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REGALADO, J.: Petitioner Associated Labor Unions (ALU, for brevity) instituted this special civil action for certiorari and prohibition to overturn the decision of the respondent direcstor 1 dated December 10, 1986, which ordered the holding of a certification election among the rank-and-file workers of the private respondent GAW Trading, Inc. The averments in the petition therefor, which succinctly but sufficiently detail the relevant factual antecedents of this proceedings, justify their being quoted in full, thus: 1. The associated Labor Unions (ALU) thru its regional Vice-Presidents Teofanio C. Nuez, in a letter dated May 7, 1986 (ANNEX C) informed GAW Trading, Inc. that majority of the latter's employees have authorized ALU to be their sole and exclusive bargaining representative, and requested GAW Trading Inc., in the same Letter for a conference for the execution of an initial Collective Bargaining Agreement (CBA); 2. GAW Trading Inc. received the Letter of ALU aforesaid on the same day of May 7, 1986 as acknowledged thereunder and responded (sic) ALU in a letter dated May 12, 1986 (Annex D) indicating its recognition of ALU as the sole and exclusive bargaining agent for the majority of its employees and for which it set the time for conference and/or negotiation at 4:00 P.M. on May 12, 1986 at the Pillsbury Office, Aboitiz Building Juan Luna Street, Cebu City; 3. On the following day of May13, 1986, ALU in behalf of the majority of the employees of GAW Trading Inc. signed and excuted the Collective Bargaining (ANNEX F) ... 4. On May 15, 1986, ALU in behalf of the majority of the employees of GAW Trading Inc. and GAW Trading Inc. signed and executed the Collective Bargaining Agreements (ANNEX F) . . . . 5. In the meantime, at about 1:00 P.M. of May 9, 1986, the Southern Philippines Federation of Labor (SPFL) together with Nagkahiusang Mamumuo sa GAW (NAMGAW) undertook a ... Strike ... after it failed to get the management of GAW Trading Inc. to sit for a conference respecting its demands presented at 11: A.M. on the same day in an effort to pressure GAW Trading Inc. to make a turnabout of its standign recognition of ALU as the sole and exclusive bargaining representative of its employees, as to which strike GAW Trading Inc. filed a petition for Restraining Order/Preliminary Injunction, dfated June 1, 1986 (Annex H) and which strike Labor Arbiter Bonifacio B. Tumamak held as illegal in a decision dated August 5, 1986 (ANNEX I); 6. On May 19, 1986, GAW Lumad Labor Union (GALLU-PSSLU) Federation ... filed a Certification Election petition (ANNEX J), but as found by Med-Arbiter Candido M. Cumba in its (sic) Order dated Ju ne 11, 1986 (ANNEX K), without having complied (sic) the subscription requirement for which it was merely considered an intervenor until compliance thereof in the other petition for direct recogbnition as bargaining agent filed on MAy 28, 1986 by southern Philippines Federation of Labor (SPFL) as found in the same order (ANNEX K); 7. Int he meantime, the Collective Bargaining Agreement executed by ALU and GAW Trading Inc. (ANNEX F) was duly filed May 27, 1986 with the Ministry of Labor and Employment in Region VII, Cebu city; 8. Nevertheless, Med-Arbiter Candido M. Cumba in his order of June 11, 1986 (Annex K) ruled for the holding of a ceritfication election in all branches of GAW Trading Inc. in Cebu City, as to which ALU filed a Motion for Reconsideration dated June 19, 1986 (ANNEX L) which was treated as an appeal on that questioned Order for which reason the entire record of subject certification case was forwarded for the Director, Bureau of LAbor Relations, Ministry of Labor and Employment, Manila (ANNEX M); 9. Bureau of Labor Relations Director Cresencio B. Trajano, rendered a Decision on August 13, 1986 (Annex B) granting ALU's appeal (Motion for Reconsideration) and set aside the questioned Med-Arbiter Order of June 11, 1986 (Annex K), on the ground that the CBA has been effective and valid and the contract bar rule applicable; 10. But the same Decision of Director Crecensio B. Trajano was sought for reconsideratrion both by Southern Philippines Federation of Labor (SPFL) on August 26, 1986 (ANNEX N), supplemented by the 'SUBMISSION OD ADDITIONAL EVIDENCE' dated September 29, 1986 (ANNEX O), and the Philppine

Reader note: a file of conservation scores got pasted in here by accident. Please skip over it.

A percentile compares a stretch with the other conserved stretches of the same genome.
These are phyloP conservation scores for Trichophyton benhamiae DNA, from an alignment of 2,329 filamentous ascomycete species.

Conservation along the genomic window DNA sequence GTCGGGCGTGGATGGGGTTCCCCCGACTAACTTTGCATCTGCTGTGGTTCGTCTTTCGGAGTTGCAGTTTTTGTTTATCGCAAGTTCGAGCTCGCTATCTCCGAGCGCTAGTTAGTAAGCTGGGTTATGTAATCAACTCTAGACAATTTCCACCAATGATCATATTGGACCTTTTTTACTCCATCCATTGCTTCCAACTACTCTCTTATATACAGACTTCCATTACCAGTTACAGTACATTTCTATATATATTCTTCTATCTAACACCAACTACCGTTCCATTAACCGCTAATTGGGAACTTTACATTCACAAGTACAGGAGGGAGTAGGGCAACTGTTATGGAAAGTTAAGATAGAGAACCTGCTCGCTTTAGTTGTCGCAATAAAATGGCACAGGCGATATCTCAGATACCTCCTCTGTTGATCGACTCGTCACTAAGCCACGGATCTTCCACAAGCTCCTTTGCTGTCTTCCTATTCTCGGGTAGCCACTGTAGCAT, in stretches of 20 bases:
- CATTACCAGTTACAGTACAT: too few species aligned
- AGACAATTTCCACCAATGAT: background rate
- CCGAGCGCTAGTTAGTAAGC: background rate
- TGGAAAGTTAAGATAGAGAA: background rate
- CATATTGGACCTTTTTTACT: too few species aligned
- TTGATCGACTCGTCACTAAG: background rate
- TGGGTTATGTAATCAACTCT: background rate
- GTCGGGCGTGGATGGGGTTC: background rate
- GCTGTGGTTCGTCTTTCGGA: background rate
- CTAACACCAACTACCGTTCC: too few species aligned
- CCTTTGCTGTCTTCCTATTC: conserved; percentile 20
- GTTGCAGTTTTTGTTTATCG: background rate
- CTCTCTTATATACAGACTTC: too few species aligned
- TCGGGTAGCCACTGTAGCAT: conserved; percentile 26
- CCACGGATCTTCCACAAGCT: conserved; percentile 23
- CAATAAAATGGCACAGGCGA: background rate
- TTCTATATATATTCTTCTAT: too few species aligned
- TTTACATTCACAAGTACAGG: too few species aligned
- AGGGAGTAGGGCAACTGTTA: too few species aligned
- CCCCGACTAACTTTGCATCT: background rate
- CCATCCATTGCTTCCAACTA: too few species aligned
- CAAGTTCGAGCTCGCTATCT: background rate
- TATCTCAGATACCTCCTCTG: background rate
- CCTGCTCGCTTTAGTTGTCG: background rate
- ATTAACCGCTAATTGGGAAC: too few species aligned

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Social Security Labor Union (PSSLU) on October 2, 1986 (ANNEX P), which were opposed by both GAW Trading, Inc. on September 2, 1986 (ANNEX Q) and ALU on September 12, 1986 (ANNEX R); 2 The aforesaid decision of then Director Trajano was thereafter reversed by respondent director in her aforecited decision which is now assailed in this action. A motion for reconsideration of ALU 3 appears to have been disregarded, hence, its present resort grounded on grave abuse of discretion by public respondent. Public respondent ordered the holding of a certification election ruling that the "contract bar rule" relied upon by her predecessor does not apply in the present controversy. According to the decision of said respondent, the collective bargaining agreement involved herein is defective because it "was not duly submitted in accordance with Section I, Rule IX, Book V of the Implementing Rules of Batas Pambansa Blg. 130." It was further observed that "(t)here is no proof tending to show that the CBA has been posted in at least two conspicuous places in the 1 establishment at least five days before its ratification and that it has been ratified by the majority of the employees in the bargaining unit." We find no reversible error in the challenged decision of respondent director. A careful consideration of the facts culled from the records of this case, especially the allegations of petitioner itself as hereinabove quoted, yields the conclusion that the collective bargaining agreement in question is indeed defective hence unproductive of the legal effects attributed to it by the former director in his decision which was subsequently and properly reversed. We have previously held that the mechanics of collective bargaining are set in motion only when the following jurisdictional preconditions are present, namely, (1) possession of the status of majority representation by the employees' representative in accordance with any of the means of selection and/or designation provided for by the Labor Code; (2) proof of majority representation; and (3) a demand to bargain under Article 251, paragraph (a), of the New Labor Code. 4 In the present case, the standing of petitioner as an exclusive bargaining representative is dubious, to say the least. It may be recalled that respondent company, in a letter dated May 12, 1986 and addressed to petitioner, merely indicated that it was "not against the desire of (its) workers" and required petitioner to present proof that it was supported by the majority thereof in a meeting to be held on the same date. 5 The only express recognition of petitioner as said employees' bargaining representative that We see in the records is in the collective bargaining agreement entered into two days thereafter. 6 Evidently, there was precipitate haste on the part of respondent company in recognizing petitioner union, which recognition appears to have been based on the self-serving claim of the latter that it had the support of the majority of the employees in the bargaining unit. Furthermore, at the time of the supposed recognition, the employer was obviously aware that there were other unions existing in the unit. As earlier stated, respondent company's letter is dated May 12, 1986 while the two other unions, Southern Philippine Federation of Labor (hereafter, SPFL and Philippine Social Security Labor Union (PSSLU, for short), went on strike earlier on May 9, 1986. The unusual promptitude in the recognition of petitioner union by respondent company as the exclusive bargaining representative of the workers in GAW Trading, Inc. under the fluid and amorphous circumstances then obtaining, was decidedly unwarranted and improvident. It bears mention that even in cases where it was the then Minister of Labor himself who directly certified the union as the bargaining representative, this Court voided such certification where there was a failure to properly determine with legal certainty whether the union enjoyed a majority representation. In such a case, the holding of a certification election at a proper time would not necessarily be a mere formality as there was a compelling reason not to directly and unilaterally certify a union. An additional infirmity of the collective bargaining agreement involved was the failure to post the same in at least two (2) conspicuous places in the establishment at least five days before its ratification. 8 Petitioners rationalization was that "(b)ecause of the real existence of the illegal strike staged by SPFL in all the stores of GAW Trading, Inc. it had become impossible to comply with the posting requirement in so far as the realization of tits purpose is concerned as there were no impartial members of the unit who could be appraised of the CBA's contents. " 9 This justification is puerile and unacceptable. In the first place, the posting of copies of the collective bargaining agreement is the responsibility of the employer which can easily comply with the requirement through a mere mechanical act. The fact that there were "no impartial members of the unit" is immaterial. The purpose of the requirement is